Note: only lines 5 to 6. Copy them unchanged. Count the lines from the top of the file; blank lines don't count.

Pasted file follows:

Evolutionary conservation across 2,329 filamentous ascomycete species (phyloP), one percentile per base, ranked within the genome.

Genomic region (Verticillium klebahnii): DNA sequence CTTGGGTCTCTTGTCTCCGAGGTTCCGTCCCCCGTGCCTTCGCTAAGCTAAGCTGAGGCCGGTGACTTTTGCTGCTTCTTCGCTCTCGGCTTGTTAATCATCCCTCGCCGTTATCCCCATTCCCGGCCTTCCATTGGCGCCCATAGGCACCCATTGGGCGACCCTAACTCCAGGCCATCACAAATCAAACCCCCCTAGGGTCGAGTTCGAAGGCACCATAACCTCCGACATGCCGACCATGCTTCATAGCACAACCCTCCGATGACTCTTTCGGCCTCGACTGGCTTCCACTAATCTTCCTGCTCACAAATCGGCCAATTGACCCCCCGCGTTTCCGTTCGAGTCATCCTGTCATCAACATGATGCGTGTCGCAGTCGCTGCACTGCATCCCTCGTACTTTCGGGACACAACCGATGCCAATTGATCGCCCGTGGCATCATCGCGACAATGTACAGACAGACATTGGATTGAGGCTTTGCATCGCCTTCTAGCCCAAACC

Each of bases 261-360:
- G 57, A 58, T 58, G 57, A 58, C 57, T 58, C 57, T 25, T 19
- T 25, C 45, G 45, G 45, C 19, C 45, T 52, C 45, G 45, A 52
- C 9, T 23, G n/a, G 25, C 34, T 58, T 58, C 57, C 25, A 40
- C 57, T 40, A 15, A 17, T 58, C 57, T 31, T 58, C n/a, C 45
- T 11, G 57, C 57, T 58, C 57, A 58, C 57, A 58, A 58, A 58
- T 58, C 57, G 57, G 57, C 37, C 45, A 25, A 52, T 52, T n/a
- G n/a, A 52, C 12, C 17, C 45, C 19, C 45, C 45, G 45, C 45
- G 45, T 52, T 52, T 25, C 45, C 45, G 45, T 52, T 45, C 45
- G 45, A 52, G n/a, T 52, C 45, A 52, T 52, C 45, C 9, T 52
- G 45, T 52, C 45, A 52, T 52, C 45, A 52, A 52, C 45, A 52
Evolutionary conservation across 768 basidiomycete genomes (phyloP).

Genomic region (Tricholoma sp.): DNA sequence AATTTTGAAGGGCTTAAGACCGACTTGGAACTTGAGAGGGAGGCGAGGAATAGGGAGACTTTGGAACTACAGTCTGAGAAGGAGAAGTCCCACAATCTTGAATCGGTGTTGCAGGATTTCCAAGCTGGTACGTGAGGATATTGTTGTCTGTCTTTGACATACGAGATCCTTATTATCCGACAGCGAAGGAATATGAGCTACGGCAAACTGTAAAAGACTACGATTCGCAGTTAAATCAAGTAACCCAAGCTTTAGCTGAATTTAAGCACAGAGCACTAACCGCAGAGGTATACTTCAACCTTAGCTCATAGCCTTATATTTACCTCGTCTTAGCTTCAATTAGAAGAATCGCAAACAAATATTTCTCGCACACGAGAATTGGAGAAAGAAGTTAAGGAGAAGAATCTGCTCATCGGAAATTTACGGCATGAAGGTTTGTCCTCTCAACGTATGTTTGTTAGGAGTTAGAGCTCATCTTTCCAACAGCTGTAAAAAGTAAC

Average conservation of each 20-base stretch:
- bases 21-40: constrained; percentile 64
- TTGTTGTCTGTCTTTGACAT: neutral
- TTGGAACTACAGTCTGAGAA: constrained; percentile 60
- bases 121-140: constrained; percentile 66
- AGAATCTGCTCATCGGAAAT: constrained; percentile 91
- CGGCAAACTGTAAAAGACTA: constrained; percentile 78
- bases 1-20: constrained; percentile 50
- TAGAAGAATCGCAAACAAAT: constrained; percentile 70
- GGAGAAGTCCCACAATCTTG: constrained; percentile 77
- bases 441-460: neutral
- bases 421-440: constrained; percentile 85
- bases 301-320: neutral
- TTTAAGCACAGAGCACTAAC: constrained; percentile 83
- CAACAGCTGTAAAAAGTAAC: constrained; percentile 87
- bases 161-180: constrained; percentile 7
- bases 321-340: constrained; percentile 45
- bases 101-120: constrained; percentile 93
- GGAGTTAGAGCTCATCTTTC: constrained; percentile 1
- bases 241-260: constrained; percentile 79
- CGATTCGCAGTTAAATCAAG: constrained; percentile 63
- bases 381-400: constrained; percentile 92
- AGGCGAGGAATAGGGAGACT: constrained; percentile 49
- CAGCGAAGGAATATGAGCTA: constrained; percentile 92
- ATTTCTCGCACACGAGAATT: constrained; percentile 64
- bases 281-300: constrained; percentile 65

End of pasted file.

- T 25, C 45, G 45, G 45, C 19, C 45, T 52, C 45, G 45, A 52
- C 9, T 23, G n/a, G 25, C 34, T 58, T 58, C 57, C 25, A 40